The findings come as the Obama Administration scrambles to fix the website, promising a “tech surge” with a team of government and industry experts to fix the problem and offering other options such as telephone enrollment.
 
Republicans investigating

Republicans in Congress have also begun their own investigations of the website's problems. Conservatives have long opposed the law, also known as “Obamacare,” and made its defunding the focus of their political strategy, which led to the federal government shutdown earlier this month.
 
“The law remains one of the most polarizing issues Gallup has measured, with more than eight in 10 Democrats approving, while more than eight in 10 Republicans disapprove,” the polling firm said.
 
Later on Wednesday, health insurance industry executives will meet with U.S. Health and Human Services Secretary Kathleen Sebelius and White House officials, the White House said.
 
The Obama administration has also scheduled a briefing with Democrats in the U.S. House of Representatives, some of whom have expressed concern with the program's troubles.
 
Gallup's poll showed the number of Democrats who embrace the measure has grown. In August, 71 percent of those who identified as Democrats said they favored the law compared to 83 percent in October. Slightly more political independents also said they backed it, while Republican numbers were largely unchanged.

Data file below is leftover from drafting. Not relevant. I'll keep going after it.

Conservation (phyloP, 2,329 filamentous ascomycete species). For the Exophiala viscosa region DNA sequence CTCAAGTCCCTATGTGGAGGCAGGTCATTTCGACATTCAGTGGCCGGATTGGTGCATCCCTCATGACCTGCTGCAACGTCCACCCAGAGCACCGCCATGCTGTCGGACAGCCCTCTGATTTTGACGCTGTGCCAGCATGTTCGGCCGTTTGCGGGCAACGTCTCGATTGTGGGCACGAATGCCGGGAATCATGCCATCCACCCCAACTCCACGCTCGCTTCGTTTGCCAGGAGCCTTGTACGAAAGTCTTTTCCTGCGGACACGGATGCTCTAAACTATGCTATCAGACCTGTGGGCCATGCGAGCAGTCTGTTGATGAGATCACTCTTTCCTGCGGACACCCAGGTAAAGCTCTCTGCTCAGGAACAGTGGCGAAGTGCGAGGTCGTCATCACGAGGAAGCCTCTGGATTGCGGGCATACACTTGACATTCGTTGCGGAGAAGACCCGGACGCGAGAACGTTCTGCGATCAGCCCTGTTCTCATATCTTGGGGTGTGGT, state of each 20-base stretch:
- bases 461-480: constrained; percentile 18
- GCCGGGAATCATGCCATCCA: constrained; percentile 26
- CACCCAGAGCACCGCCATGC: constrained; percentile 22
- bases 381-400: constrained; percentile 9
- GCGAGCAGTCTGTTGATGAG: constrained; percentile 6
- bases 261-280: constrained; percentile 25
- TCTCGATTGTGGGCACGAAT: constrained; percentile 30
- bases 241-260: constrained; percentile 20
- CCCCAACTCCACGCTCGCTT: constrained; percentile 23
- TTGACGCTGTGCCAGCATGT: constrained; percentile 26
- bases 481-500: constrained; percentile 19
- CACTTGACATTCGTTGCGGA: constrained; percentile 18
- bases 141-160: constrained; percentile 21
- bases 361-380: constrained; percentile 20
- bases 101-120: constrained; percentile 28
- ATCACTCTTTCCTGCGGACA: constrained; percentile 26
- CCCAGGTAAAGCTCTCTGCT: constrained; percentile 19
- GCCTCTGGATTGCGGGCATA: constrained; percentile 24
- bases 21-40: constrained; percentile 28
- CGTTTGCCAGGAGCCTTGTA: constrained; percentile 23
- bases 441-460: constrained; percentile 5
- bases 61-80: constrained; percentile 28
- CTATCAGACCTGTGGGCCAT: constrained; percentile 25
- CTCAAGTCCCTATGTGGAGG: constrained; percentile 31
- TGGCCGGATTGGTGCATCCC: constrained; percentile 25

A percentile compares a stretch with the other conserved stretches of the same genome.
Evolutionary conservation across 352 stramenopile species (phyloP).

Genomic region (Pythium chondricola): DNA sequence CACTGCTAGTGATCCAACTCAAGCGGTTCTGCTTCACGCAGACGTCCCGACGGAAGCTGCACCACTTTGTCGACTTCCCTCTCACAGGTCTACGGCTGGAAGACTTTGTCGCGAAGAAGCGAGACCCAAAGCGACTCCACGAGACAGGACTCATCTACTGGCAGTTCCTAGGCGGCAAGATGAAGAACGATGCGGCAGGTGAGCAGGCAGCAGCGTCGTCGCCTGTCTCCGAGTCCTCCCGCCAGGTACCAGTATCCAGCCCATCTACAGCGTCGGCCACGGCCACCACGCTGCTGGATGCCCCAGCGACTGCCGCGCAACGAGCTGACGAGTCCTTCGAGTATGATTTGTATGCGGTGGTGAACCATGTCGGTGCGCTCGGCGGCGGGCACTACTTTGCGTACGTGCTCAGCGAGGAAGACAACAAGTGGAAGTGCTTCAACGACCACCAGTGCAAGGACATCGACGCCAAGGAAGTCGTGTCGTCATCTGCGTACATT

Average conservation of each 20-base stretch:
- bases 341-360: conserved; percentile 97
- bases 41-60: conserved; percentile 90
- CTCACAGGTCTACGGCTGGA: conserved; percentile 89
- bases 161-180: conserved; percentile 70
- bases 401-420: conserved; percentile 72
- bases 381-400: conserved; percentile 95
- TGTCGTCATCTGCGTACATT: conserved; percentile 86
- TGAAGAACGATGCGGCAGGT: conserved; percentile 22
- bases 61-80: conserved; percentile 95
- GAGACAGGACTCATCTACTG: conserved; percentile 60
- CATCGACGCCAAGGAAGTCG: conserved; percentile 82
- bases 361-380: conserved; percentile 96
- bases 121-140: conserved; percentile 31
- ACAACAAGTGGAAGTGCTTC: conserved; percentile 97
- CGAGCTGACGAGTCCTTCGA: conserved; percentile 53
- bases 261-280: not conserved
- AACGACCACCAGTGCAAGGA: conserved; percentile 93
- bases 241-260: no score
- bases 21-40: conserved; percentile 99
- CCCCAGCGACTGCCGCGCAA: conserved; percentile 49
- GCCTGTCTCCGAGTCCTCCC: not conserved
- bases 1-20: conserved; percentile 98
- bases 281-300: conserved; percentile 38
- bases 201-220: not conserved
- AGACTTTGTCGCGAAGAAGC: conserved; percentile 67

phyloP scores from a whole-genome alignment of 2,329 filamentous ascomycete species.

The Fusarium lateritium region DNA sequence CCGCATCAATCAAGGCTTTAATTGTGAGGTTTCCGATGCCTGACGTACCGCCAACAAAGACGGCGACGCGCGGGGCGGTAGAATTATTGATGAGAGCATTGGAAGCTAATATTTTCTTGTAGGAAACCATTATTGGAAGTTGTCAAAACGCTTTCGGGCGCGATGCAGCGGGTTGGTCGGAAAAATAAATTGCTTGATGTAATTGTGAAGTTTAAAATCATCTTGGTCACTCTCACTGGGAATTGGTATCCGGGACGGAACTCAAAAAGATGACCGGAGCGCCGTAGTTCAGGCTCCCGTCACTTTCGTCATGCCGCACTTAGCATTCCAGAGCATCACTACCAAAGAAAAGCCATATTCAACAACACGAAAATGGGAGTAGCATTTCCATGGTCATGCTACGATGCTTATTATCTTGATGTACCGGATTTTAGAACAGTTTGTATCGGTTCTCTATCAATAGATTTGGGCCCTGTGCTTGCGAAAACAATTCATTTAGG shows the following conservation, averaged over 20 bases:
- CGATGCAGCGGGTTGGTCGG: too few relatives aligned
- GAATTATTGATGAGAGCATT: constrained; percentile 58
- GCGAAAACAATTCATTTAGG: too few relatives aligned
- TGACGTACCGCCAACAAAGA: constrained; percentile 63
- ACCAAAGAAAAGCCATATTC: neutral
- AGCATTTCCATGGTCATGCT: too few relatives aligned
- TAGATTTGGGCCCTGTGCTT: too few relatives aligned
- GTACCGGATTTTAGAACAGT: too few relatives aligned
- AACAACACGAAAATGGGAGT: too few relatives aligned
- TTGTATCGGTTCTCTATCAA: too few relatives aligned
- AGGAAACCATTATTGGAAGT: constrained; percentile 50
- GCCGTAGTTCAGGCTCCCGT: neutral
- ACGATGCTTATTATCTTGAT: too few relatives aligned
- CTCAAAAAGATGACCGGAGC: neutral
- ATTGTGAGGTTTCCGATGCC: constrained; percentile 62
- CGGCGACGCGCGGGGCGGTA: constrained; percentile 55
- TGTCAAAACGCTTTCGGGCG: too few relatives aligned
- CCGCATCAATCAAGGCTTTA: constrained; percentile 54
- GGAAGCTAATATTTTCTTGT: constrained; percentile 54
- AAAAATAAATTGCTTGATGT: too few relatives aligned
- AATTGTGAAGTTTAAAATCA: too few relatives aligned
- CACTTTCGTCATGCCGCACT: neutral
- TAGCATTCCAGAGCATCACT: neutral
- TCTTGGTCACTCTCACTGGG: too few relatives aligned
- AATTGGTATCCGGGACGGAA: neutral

Despite the increase in support for the health law, Gallup said its other research shows a majority of Americans still want lawmakers to modify it “in some way - repealing it entirely, scaling it back, or expanding it.”
 
Overall, most polls have show that a narrow majority of Americans oppose the healthcare law. A Reuters/Ipsos online poll on Tuesday showed 54 percent of people opposed the law while 46 percent favored it.

You May Like

Thailand's Political Power Struggle Continues

Court gave Prime Minister Yingluck Shinawatra until May 2 to prepare her defense over abuse of power charges but uncertainty remains over election timing More

Malaysia Plane Search Tests Limits of Ocean Mapping Technology

Expert tells VOA existing equipment’s maximum operating depth is around 6 kilometers as operation continues on ocean bed for any trace of MH370 More